To have students honestly ask the question: “Why do we celebrate Black History Month?” is in and of itself a great exercise in historical thinking. If planned effectively, Black History Month and all of the incredible resources, exhibitions, art shows and the like, can be a powerful way to focus on the History and Geography curriculum, develop school and community values, and get students connected with their own history.
Black History Month originally began as a weeklong celebration in the United States in 1926. It was moved to span the month of February, and February was chosen to honour the month that both Frederick Douglas and Abraham Lincoln were born. Now, however, Black History Month is a North American tradition celebrating, as Rob Ford proclaimed in Toronto recently, “the achievements of Canadians of African descent and their contributions to the social, economic, cultural and political life. . . . It provides an opportunity to learn about and be inspired by the history, pride and strength of African Canadians.” Indeed, cities across Canada have a rich history of African-Canadian pride and innovation.
Like Rob Ford has done in Toronto, it is important for educators to make their own proclamation on what Black History Month means to them, their curriculum, and school culture. At Greenwood College School, students of the diversity committee have been highlighting art exhibits, lectures, film festivals and other cultural events throughout the city. Their stance has been to use Black History Month as a way of “reconnecting and getting out there, into your own city.” How can you understand multiculturalism if you don’t experience it?
Reflection Highlights History’s Importance
In History classes, the Ontario curriculum requires students to understand historical continuity and change. Using WWI and WWII experiences of African-Canadians, teachers can set a backdrop upon which to compare treatment and inclusion in the armed forces of cultural minorities in today’s armed forces. Also, using Canada’s Immigration and Citizenship website students can explore the war of 1812. Minister of Citizenship Jason Kenney stated: “This year, the 200th anniversary of the War of 1812 affords a chance to reflect on the key role that black soldiers played in the fight for Canada.” It is this act of reflection that makes the study of history so important and current. Understanding the ethical dimension of history is a key 21st-century skill for historians, and by investigating the history of African-Canadians we can ask ourselves and our country: “What actions of the past impose a responsibility on us today?” This type of inquiry better prepares our students to tackle the ethical questions that they will face both today, and in the future.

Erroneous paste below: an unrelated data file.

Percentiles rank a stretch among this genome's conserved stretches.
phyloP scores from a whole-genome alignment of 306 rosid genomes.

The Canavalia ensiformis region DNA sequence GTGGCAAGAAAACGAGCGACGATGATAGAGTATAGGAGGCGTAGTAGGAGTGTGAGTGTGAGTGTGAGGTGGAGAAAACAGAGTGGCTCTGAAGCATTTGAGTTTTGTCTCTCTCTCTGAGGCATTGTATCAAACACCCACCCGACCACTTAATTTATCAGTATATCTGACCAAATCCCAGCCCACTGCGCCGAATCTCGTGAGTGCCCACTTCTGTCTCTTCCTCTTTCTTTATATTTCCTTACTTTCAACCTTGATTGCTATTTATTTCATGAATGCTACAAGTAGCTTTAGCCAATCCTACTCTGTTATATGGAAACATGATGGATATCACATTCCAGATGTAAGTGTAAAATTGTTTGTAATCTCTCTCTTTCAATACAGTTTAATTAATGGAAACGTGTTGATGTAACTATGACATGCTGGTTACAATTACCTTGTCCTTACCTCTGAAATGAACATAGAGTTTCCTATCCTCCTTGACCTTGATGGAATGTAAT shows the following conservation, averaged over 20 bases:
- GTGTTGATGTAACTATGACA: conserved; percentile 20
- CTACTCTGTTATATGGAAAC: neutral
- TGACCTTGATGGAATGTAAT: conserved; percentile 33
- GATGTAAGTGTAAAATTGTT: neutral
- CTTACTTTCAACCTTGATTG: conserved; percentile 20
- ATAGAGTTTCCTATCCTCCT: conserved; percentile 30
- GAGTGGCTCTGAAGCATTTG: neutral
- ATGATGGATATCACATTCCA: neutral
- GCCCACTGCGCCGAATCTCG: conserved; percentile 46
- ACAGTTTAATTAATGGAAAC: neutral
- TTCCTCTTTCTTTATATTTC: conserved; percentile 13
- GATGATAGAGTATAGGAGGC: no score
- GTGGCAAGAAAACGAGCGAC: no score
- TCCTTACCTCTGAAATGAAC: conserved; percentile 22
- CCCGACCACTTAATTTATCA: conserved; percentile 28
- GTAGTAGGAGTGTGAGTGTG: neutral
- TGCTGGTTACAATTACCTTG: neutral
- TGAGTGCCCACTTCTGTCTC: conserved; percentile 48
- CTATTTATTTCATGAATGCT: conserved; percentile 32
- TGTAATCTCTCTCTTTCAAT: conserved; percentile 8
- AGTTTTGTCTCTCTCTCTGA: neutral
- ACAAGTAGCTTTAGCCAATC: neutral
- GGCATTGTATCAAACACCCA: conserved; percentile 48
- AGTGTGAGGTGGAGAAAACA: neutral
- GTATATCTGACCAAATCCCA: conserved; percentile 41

In Geography classes, students can combine their work with Parks Canada to understand better the role that the commemorating space as culturally significant plays in reflecting the values of Canada. The Parks Canada website has much to offer in studying the geography of the Underground Railroad. Students can explore the significant sites, as well as better understand the role that Parks Canada plays in commemorating this “particular chapter in the history of Canada’s many ethnocultural communities, an area of interest that is currently regarded as under-represented within the system.”
As teachers, we must put our students in the position to question, explore and synthesize concepts as complex as change and continuity over time. This type of critical thinking and synthesis of concepts allows them to better understand our world today and sets them up well to handle the future. So “Why do we have Black History Month?” is one of the most important questions our students can ask of their teachers, their country and themselves.
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How did your school mark Black History Month? How can students better understand the contributions of cultural minorities on this month and throughout the year? Share your thoughts in the Comments section below.
Watch for Garth Nichols’ article on the Gay-Straight Alliance at Greenwood College School in the upcoming Dialogue magazine issue about diversity.